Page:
I haven't listened to a lot, I've been seeing gigs to make up for it. Broken Twin, Beth Orton, the Nonesuch label birthday shows and a John Cage prepared piano piece were all highlights.

What was the idea behind the photo on the album cover and where was it taken?

The photo was taken by a friend of mine in Morocco. It seemed to evoke all the aspects of the album title without explicitly suggesting one thing... I love that shot.

'Distance' is being released as a digital download, a CD and on vinyl. What is your preference?

I'm old, I still love the romance of vinyl... the warmth of the sound and the physicality of the object. I still try to give the Cd's some aspect of that by screen printing them and making packaging from hand. As for MP3's, what can I wrap those in? A computer I suppose? I have nothing against MP3's, I think they sound fine and they're a lot cheaper to post to a friend.. I'm just a little old fashioned I suppose.

 

 

'Distance is out 18th August and full details are on Dan's website HERE & our review is HERE

You made some of the best new music I saw at the Great Escape festival. How was it playing there?

Great Escape is a good thing to do, there's always people there and most of the time it's people who've never seen you before which is how we like it. It was a bit if a blur cus we did 4 shows in 2 days and drank a lot but we had fun.

I saw you at the Sound Republic party. Did the different gigs vary?

Yeah, every show's different I guess. We enjoyed that courtyard. In those situations everything's pretty rushed but I kinda like the chaos.

It was good to finally hear some strong politics from the stage, just like the old days …. Tell me what you write about, and how that fits with your often delicate and calming music

We tend to write about things relevant to us. Whether it's about politics or just things we find funny, or disturbing, about human behaviour. I think we're really failed social scientists disillusioned with society at heart. It can sound a bit morbid but once you accept how things are and forge your own little space and morals out it's not so bad. I dunno how it fits in with the music but we usually know when something's right.

Many of your songs are very catchy/hypnotic – I am still humming Nite Life - and could become very popular. Is that an aim? How would you cope with success?

I think every artist wants their work to reach and affect as many people as possible and if they say anything different they're talking shit. I like music that has hooks and I like music that conveys an emotion without lyrical content. I think our lyrics might hinder mainstream success but f*ck it, if it happens then great. I dunno how we'd handle being successful, it's funny cus I've honestly never wanted to be "famous", I think I'd like to be respected for our work but I don't think we'd be any good at being spotted in the street etc, we'd probably end up tellin people to f*ck off.

Amazing videos. Tell me about those

Erm... To be honest I'm not a very visual person so the videos are usually left to the label and directors. All I do is turn up, look like a twat and then watch it once when it's finishes, cringe and pretend it doesn't exist.

Also great to see your punk side project Get Hot

Ha yeah, it's good to vent sometimes. Get Hot is ridiculous but it's a great excuse to hang out with people we like.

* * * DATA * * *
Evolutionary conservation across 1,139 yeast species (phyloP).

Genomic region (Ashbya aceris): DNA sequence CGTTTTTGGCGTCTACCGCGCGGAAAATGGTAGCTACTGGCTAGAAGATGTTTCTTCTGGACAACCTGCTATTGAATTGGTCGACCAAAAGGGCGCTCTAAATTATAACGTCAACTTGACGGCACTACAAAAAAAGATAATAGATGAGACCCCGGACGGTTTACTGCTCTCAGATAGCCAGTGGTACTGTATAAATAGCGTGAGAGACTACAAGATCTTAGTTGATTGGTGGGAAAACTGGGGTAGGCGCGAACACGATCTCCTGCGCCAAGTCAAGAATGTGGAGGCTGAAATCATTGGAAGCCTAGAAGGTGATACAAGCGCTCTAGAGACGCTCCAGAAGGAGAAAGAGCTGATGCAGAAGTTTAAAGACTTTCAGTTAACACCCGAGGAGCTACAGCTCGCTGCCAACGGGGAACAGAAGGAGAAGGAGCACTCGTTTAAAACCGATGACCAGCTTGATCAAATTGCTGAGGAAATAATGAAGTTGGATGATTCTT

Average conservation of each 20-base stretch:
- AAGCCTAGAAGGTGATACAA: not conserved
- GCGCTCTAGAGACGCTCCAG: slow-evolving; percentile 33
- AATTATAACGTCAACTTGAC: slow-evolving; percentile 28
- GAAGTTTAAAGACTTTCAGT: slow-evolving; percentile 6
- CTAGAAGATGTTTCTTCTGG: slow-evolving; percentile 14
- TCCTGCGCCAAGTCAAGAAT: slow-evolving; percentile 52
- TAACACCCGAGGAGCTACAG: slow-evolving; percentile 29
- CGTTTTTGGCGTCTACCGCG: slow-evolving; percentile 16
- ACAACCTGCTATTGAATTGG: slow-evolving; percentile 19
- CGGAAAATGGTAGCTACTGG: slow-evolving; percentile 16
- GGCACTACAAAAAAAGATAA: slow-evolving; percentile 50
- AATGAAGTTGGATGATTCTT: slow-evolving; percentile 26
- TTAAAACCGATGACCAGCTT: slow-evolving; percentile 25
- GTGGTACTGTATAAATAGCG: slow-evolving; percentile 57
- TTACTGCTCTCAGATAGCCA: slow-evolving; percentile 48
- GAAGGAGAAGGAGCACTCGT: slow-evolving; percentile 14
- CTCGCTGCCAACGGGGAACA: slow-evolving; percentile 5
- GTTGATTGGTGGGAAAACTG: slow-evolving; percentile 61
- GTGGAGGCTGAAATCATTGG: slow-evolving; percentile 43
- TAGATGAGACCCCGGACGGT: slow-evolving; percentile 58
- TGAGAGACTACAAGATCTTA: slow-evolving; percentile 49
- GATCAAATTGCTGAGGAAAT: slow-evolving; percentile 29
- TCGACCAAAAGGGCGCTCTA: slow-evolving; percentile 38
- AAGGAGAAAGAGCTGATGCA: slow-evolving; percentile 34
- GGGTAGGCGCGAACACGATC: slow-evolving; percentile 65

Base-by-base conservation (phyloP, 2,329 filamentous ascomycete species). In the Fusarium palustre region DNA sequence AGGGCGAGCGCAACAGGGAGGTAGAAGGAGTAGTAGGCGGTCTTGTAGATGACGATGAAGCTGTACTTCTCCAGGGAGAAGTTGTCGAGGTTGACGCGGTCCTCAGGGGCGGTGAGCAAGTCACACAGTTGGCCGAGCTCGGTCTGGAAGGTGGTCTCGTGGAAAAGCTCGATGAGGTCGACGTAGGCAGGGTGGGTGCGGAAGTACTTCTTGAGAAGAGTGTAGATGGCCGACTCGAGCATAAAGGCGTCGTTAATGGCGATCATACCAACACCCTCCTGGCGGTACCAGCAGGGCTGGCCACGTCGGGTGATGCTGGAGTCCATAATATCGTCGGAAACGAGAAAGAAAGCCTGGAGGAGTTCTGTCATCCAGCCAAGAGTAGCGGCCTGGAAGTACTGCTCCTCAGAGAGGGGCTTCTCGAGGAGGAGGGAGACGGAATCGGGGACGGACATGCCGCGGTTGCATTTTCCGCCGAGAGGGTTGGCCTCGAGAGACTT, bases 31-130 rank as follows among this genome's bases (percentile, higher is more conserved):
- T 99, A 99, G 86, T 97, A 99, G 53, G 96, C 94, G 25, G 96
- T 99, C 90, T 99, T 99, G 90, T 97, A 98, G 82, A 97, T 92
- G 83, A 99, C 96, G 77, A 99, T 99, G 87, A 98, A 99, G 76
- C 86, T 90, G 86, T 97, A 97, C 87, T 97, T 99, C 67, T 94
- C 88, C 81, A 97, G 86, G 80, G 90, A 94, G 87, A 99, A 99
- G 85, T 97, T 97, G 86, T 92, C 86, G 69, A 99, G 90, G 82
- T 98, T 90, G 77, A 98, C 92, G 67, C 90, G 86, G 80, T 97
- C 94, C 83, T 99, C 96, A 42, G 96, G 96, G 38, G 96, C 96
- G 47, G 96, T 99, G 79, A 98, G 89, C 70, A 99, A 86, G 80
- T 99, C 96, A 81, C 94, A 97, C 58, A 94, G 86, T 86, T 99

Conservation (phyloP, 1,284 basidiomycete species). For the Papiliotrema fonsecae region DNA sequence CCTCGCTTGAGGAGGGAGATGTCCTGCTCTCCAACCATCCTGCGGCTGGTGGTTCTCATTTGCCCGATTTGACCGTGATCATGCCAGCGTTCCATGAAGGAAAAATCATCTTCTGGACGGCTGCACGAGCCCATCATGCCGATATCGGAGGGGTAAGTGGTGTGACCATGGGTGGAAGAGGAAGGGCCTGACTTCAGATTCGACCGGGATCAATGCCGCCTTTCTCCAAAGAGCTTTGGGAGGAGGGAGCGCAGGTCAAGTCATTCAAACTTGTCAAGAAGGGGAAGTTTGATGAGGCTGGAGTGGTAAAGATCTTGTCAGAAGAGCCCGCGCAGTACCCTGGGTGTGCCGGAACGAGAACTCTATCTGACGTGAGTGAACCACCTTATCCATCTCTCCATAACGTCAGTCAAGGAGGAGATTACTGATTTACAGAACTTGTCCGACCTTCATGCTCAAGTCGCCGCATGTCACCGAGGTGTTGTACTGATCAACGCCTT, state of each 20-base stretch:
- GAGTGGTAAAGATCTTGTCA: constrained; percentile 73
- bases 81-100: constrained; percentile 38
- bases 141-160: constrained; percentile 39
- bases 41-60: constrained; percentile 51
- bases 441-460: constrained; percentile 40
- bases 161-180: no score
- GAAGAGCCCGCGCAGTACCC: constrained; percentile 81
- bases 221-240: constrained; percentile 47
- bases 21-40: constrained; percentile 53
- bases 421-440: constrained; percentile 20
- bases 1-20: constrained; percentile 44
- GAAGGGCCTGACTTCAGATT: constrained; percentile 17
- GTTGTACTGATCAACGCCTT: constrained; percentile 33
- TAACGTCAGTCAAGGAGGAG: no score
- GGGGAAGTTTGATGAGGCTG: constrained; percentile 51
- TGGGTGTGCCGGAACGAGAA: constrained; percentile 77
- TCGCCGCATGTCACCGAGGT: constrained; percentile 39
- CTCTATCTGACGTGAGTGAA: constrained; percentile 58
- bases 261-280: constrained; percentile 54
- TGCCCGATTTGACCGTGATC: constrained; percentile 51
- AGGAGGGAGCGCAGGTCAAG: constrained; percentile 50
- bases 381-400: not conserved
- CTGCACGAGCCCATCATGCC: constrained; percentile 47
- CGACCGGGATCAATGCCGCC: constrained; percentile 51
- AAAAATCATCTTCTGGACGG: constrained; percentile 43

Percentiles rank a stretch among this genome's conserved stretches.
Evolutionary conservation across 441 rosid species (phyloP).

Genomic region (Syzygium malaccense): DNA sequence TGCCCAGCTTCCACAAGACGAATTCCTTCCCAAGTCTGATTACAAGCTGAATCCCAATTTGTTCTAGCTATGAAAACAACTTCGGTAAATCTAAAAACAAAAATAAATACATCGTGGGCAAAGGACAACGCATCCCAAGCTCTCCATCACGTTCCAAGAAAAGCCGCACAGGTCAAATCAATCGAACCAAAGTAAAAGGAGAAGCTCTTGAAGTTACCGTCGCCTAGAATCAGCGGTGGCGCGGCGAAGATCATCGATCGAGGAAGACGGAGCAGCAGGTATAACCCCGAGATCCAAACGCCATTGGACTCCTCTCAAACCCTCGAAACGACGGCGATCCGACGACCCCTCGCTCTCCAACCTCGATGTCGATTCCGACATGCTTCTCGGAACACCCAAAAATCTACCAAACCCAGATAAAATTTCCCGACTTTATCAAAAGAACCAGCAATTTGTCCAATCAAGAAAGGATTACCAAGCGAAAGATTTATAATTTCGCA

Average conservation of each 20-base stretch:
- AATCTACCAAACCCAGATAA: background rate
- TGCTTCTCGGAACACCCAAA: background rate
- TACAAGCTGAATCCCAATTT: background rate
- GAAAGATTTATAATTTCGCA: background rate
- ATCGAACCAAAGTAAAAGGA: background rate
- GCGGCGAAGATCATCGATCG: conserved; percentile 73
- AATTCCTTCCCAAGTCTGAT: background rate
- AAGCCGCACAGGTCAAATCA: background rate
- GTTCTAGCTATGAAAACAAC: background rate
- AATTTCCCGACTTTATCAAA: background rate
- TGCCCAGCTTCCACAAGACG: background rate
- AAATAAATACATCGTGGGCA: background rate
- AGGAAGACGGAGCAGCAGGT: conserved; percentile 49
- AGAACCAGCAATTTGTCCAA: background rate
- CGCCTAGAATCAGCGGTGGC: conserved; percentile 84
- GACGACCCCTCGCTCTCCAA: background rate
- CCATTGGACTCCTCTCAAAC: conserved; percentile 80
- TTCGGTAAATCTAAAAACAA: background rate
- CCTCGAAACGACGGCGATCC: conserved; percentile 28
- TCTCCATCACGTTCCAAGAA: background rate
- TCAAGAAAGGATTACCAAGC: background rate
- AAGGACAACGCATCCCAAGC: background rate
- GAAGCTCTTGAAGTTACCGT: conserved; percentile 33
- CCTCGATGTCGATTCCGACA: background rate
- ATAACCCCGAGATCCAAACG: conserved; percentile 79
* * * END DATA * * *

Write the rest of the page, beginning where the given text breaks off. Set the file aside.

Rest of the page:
Any upcoming gigs/festivals?

We're doin Bestival and at the moment that's the only thing in the diary. Keep an eye out though cus we're plannin on doin a fair bit after the summer.

And finally, please recommend one of your own tracks and one by another artist, for our readers pleasure

By us I'd say Utopia. It's angry and we really like it even if other people don't. Someone else I'd say 'Alive in the Septic Tank' by Clarence Clarity. It's ridiculous. 

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Questions from Kevin Hand - @Kevinhand3

Can you tell us how the band was originally formed, and are the ambitions from those early days still alive today?

The band formed officially around 2010 but I had already started the foundations in 2008. Basically when my previous band The On Offs parted ways I had a bunch of demos building up so I uploaded a few to the Internet for the hell of it to see what people thought etc. Immediately I had loads of good feedback and Mojo magazine even wrote about one of my crazy instrumentals called Intermission Rag.

From this I started doing little shows with any friends who could play and fancied getting involved. I'd say I still feel the same as I did back then. When writing I'm always trying to better myself and feel I can do better. I also still buzz with new ideas for songs when they come into my head.

Third album done & dusted and out next week, band happy?

Yeah we are happy and glad the time has finally come as it feels like we've been waiting ages. I'm just looking forward to giving our fans a new bunch of songs to play with. I love delivering new music and am already thinking about other stuff to work on.

Was there anything different about the recording process / studio time together, this time around?

Normally The Moons head into the studio as we record bass and drums live and some guitar etc but this time I had prepared all the tracks at home so that we could take them into the studio and build on them. I quite liked it this way as I felt I could get down to business at home with no pressure and then head to studio with song a for the lads to work on. The song "Sometimes" was written in the studio and completely recorded there. It just came to me whilst playing piano and I just loved its vibe.

How would you describe the sound of the band for people that have not discovered you yet?

The Moons are melodic beat band with well-crafted songs and beautiful arrangements. We have two sides to our sound, a garage psych edge and a whimsy acoustic side.

Who designed the album cover on 'Mindwaves'?

The artwork for the album was by Polaroid artist Andrew Millar. I came across his work on the Internet and just loved what he was doing with the layering of images etc. His images are surreal and dreamlike but keep a modern edge and this appealed to me. Give him a search on google.